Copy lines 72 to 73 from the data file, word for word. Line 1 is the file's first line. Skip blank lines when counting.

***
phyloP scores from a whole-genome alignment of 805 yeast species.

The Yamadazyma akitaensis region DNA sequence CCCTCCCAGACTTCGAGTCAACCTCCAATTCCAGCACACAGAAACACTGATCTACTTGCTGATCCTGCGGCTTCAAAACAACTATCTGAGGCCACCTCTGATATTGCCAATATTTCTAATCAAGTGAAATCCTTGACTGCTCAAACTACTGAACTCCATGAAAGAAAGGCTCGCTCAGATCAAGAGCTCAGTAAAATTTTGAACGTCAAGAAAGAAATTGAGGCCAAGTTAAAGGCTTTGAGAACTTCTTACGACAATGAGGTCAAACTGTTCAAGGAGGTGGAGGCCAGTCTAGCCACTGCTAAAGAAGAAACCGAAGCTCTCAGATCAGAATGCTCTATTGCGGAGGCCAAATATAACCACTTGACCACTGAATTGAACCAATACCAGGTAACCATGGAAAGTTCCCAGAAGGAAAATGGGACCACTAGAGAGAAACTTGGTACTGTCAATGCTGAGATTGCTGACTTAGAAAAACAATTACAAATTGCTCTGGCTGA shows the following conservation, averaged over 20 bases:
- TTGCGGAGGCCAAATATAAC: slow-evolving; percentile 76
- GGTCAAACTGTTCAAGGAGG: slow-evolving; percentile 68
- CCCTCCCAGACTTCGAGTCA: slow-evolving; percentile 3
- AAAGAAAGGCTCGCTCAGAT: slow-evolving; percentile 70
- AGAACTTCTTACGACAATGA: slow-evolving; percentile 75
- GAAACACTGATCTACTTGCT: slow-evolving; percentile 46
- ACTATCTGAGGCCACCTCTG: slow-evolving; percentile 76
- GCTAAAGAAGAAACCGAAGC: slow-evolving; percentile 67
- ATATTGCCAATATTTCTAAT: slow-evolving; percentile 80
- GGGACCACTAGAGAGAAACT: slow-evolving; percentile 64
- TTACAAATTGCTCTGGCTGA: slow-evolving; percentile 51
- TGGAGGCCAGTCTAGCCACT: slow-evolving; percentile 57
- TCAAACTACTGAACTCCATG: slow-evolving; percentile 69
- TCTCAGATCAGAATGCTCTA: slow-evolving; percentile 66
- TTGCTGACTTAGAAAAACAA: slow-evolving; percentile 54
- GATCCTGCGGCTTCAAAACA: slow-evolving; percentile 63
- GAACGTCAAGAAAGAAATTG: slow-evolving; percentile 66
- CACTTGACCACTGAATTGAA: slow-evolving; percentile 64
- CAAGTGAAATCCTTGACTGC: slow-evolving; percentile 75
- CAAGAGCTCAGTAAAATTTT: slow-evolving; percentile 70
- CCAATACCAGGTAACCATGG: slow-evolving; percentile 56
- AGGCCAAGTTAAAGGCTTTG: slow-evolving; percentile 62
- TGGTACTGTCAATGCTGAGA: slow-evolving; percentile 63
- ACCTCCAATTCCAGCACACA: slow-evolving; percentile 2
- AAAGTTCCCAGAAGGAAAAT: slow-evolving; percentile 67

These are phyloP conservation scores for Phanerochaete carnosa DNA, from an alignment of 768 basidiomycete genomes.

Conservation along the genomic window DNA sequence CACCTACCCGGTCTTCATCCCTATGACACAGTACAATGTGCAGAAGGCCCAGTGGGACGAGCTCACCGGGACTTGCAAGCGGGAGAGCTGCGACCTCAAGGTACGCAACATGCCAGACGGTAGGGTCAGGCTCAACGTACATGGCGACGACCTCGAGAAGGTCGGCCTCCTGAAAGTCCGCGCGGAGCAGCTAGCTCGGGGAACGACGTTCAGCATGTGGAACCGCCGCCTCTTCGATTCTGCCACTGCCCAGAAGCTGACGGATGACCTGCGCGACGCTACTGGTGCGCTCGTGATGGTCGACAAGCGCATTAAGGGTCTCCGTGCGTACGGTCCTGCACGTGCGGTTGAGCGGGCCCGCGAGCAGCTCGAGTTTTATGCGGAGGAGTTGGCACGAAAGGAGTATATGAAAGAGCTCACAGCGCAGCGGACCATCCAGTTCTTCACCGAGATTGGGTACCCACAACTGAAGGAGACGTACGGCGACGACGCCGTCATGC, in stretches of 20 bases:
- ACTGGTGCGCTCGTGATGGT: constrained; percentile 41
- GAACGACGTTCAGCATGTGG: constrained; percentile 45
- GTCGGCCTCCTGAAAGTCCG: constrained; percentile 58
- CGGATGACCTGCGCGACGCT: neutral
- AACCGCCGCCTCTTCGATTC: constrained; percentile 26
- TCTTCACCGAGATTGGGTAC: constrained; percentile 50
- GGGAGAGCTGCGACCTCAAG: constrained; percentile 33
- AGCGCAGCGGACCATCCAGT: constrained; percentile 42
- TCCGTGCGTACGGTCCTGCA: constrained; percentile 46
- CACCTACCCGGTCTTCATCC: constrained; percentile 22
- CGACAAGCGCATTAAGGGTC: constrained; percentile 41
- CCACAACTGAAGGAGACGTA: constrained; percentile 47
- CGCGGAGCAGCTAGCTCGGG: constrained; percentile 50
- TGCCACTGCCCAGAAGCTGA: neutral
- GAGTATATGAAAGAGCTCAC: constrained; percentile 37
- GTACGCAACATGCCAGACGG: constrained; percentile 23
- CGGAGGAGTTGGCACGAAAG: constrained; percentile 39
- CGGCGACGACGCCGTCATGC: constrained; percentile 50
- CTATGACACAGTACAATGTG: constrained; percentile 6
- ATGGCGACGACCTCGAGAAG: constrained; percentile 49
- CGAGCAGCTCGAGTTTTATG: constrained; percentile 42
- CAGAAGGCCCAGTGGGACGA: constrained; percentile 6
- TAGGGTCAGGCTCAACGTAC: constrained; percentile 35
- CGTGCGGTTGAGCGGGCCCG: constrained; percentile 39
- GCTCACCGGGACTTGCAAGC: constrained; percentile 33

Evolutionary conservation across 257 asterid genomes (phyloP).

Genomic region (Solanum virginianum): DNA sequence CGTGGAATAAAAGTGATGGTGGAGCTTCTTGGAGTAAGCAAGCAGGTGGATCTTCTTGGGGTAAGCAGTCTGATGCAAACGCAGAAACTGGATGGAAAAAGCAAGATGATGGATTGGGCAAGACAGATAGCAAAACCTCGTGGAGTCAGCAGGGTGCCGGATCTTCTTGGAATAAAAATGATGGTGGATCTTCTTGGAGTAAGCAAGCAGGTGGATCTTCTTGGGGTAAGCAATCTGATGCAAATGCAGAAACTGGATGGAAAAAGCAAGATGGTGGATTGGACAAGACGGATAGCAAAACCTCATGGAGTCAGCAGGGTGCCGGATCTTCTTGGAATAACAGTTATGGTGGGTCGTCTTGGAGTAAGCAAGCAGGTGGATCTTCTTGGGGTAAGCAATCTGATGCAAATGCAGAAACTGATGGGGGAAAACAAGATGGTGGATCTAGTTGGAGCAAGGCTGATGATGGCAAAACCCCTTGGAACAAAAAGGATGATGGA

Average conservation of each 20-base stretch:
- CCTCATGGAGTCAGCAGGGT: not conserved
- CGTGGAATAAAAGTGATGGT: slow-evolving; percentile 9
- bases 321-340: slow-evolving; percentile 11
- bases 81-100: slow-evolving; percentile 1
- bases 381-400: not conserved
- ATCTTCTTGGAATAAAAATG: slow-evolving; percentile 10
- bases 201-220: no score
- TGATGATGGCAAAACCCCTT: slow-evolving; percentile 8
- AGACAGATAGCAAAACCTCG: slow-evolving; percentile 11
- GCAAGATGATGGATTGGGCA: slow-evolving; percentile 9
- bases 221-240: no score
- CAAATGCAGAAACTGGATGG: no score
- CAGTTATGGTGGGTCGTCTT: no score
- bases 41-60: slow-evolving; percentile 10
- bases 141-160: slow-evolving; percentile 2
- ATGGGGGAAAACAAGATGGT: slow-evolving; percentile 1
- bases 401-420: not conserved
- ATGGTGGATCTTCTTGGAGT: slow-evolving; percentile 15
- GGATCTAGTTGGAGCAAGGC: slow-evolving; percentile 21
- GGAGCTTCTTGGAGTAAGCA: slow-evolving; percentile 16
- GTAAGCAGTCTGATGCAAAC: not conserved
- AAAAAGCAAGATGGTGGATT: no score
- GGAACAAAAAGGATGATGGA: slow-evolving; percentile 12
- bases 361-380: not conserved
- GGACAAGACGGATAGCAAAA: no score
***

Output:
- bases 141-160: slow-evolving; percentile 2
- ATGGGGGAAAACAAGATGGT: slow-evolving; percentile 1